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Tuesday, October 10, 2006

More Time for Mickey Mouse Clubhouse

When ESPN booted Sterling Sharpe from their Sunday NFL Countdown show, I was skeptical. When they inserted Michael Irvin in his place, I continued to be skeptical. Over the course of his first year, he gradually won me over as a likable goofball surrounded by stuffed shirts (NFL commentators, especially ex-players, take themselves far too seriously. Steve Young behaves like he's the head of a children's ICU or something). Michael Irvin never had much to say, and basically sat around and poked fun at everyone on the set.

Then, T.O. needed a friend in the media, and Michael Irvin became that friend. Ever since Terrell Owens started causing trouble in Eagles training camp last year, Michael Irvin has become a one-trick pony. Who's the best team in the NFL? The Cowboys. Why? Because T.O. is someday going to come out and be the great receiver he is, and lift the team to new heights. Never mind that Terry Glenn has been doing that for them already -- it has to be T.O. Also never mind that the Chicago Bears, Philadelphia Eagles, New England Patriots, Denver Broncos and San Diego Chargers all have a stronger claim on the title ( Note: The Author is strongly biased toward the Monsters of the Midway. It doesn't invalidate The Author's point (Note: I shall henceforth be known as The Author. Update your bookmarks accordingly)).

What do the Bears, Eagles, Patriots, Broncos and Chargers all have in common? None of them have a standout wide receiver. Somehow, Michael Irvin has it in his head that championship teams require superstar wide receivers. Well, duh. He was a wide receiver, and ever since someone came up with the catchy sobriquet of "The Triplets" to describe he, Troy Aikman and Emmitt Smith, Michael Irvin believes that any championship team requires a top quarterback, running back and wide receiver. That point could be made, I guess, but Michael Irvin is not the one to make it. Now that he actually believes in something, and tries to make points, he has become an embarrassment to ESPN. Imagine that--a company that employs Chris Berman and Stuart Scott managed to find someone even more annoying and incomprehensible to add into the mix. ESPN never had a great Sunday morning show, but it managed to get through the morning without the frat house idiocy of Fox's show, or the faux-gravitas of Boomer Esiason on CBS. Now, I suppose I'll have to abandon the shows entirely, because segments made up of Mike Ditka and Michael Irvin shouting over the top of each other do not make for good television.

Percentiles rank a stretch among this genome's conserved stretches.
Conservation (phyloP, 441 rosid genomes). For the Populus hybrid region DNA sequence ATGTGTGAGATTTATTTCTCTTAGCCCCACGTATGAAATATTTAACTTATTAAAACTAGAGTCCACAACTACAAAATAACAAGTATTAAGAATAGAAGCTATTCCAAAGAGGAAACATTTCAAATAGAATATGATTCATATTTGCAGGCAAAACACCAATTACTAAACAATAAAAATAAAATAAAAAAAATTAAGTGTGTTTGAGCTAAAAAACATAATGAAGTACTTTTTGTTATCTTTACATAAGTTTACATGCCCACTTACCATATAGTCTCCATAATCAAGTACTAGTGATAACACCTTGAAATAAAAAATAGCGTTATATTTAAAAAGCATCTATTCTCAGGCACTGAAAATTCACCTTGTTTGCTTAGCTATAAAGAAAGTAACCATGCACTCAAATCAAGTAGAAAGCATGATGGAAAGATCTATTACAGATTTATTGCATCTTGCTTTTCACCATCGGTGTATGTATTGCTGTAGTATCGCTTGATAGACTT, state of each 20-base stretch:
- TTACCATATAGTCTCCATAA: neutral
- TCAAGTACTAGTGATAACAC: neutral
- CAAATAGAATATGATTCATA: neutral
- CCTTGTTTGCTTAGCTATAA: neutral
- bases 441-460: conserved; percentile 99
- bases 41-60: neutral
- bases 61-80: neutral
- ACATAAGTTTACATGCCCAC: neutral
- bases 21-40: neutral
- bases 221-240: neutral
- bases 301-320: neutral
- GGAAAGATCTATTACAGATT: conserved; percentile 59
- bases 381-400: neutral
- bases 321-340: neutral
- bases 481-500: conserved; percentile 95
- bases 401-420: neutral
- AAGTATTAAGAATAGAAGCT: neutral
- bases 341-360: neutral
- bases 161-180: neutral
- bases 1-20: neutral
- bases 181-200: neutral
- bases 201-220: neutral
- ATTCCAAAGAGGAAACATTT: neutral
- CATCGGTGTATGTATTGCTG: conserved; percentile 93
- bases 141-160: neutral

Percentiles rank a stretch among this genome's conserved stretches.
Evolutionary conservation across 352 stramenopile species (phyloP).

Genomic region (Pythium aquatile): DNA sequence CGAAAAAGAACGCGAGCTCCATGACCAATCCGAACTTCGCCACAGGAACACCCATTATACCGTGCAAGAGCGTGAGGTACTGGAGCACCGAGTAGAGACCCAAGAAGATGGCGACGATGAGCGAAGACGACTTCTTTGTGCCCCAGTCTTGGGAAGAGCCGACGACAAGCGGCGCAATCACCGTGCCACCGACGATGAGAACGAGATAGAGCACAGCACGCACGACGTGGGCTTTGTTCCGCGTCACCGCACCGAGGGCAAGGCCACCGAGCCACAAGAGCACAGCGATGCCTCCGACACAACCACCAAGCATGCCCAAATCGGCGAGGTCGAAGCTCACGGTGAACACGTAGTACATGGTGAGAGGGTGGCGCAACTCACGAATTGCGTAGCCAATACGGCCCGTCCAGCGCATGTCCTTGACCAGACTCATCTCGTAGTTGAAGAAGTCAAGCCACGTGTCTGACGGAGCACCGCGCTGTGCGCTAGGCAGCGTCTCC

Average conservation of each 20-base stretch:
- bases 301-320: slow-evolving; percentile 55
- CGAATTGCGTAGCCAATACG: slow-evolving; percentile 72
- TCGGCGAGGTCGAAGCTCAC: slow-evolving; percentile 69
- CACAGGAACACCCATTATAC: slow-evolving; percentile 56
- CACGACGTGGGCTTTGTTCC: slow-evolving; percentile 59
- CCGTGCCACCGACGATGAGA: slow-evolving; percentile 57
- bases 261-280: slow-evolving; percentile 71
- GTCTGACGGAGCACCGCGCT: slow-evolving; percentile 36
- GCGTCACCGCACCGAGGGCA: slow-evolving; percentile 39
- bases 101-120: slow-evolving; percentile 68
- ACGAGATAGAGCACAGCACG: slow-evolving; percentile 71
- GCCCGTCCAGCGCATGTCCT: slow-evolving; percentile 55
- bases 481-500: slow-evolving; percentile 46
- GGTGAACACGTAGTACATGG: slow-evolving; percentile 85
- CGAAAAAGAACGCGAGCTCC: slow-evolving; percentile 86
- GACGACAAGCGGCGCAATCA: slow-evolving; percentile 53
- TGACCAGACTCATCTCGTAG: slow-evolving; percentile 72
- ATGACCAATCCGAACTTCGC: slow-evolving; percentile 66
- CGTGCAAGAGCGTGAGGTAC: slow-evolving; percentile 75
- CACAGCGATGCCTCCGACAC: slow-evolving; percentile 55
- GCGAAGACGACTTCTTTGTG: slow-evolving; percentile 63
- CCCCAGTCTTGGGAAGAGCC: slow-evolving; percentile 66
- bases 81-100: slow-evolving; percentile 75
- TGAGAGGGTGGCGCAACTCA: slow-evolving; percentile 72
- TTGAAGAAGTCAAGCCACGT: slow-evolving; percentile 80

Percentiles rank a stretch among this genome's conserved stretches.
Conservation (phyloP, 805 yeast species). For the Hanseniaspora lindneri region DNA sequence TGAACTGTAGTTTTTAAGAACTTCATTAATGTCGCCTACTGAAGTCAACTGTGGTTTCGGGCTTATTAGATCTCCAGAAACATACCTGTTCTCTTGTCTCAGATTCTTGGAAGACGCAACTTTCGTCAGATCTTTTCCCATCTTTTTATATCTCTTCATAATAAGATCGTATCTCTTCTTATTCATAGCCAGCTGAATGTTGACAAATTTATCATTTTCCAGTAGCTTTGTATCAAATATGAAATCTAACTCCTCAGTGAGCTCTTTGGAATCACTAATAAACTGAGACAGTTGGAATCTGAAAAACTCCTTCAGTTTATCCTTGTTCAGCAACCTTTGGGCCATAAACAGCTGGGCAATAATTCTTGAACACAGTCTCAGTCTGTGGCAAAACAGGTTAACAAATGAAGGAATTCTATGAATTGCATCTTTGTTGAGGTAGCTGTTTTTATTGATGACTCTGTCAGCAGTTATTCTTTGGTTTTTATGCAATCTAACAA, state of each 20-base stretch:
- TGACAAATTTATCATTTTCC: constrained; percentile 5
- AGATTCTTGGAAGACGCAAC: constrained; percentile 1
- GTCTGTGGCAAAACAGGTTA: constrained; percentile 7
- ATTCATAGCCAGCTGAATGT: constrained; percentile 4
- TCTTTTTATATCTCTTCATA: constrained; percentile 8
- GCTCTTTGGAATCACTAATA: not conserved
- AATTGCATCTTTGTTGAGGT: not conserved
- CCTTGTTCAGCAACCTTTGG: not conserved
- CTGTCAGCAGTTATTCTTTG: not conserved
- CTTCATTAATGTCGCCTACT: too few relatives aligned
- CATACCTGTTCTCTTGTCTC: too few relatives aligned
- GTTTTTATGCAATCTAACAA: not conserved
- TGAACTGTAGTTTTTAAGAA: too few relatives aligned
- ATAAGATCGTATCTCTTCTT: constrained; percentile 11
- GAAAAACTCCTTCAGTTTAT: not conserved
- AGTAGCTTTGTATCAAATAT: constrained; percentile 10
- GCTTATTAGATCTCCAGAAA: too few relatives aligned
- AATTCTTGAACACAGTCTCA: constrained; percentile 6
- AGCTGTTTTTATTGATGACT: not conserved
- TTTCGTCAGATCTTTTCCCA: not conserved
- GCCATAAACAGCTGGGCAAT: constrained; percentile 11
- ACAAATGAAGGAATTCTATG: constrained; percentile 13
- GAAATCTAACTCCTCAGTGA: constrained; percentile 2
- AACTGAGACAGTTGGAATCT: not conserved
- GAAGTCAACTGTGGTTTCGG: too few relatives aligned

Why hasn't the NFL Network launched a Sunday morning show? I have a feeling that Rich Eisen would do an outstanding job.

1 Comments:

Blogger SheHadManHands said...

Michael Irvin is the laughing stalk of NFL 'analysts'. He needs to go work in North Korea's Propaganda dept cause that's all he's able to come up with.

2:39 PM  

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